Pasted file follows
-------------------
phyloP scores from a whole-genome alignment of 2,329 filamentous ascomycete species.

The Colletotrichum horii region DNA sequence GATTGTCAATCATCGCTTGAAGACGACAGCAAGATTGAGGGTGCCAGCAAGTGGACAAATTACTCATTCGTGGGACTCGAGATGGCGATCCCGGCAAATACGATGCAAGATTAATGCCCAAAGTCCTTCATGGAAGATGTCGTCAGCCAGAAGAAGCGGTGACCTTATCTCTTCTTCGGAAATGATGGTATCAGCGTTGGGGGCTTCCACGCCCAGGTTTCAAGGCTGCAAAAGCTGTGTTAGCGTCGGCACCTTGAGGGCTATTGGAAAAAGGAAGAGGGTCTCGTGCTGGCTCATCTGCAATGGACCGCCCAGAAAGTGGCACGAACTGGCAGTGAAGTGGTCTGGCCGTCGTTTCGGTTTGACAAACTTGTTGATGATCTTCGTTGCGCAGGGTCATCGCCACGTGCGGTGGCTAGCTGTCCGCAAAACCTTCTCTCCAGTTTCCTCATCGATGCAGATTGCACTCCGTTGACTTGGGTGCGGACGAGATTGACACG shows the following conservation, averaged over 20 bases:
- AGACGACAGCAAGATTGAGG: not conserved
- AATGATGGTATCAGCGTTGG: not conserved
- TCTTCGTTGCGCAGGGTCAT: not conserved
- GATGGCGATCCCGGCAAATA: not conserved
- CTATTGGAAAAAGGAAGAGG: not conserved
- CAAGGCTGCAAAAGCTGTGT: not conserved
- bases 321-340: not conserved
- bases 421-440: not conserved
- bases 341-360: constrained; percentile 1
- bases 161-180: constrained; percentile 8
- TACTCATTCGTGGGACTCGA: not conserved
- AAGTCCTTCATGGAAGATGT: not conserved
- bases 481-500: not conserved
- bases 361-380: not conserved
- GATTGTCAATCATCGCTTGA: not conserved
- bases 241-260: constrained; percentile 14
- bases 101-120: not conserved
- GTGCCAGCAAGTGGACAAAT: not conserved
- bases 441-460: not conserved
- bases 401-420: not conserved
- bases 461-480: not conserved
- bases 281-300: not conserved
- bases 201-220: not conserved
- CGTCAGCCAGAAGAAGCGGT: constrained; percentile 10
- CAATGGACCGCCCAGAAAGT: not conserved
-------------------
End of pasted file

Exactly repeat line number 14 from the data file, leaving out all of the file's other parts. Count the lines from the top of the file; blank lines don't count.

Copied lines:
- AAGTCCTTCATGGAAGATGT: not conserved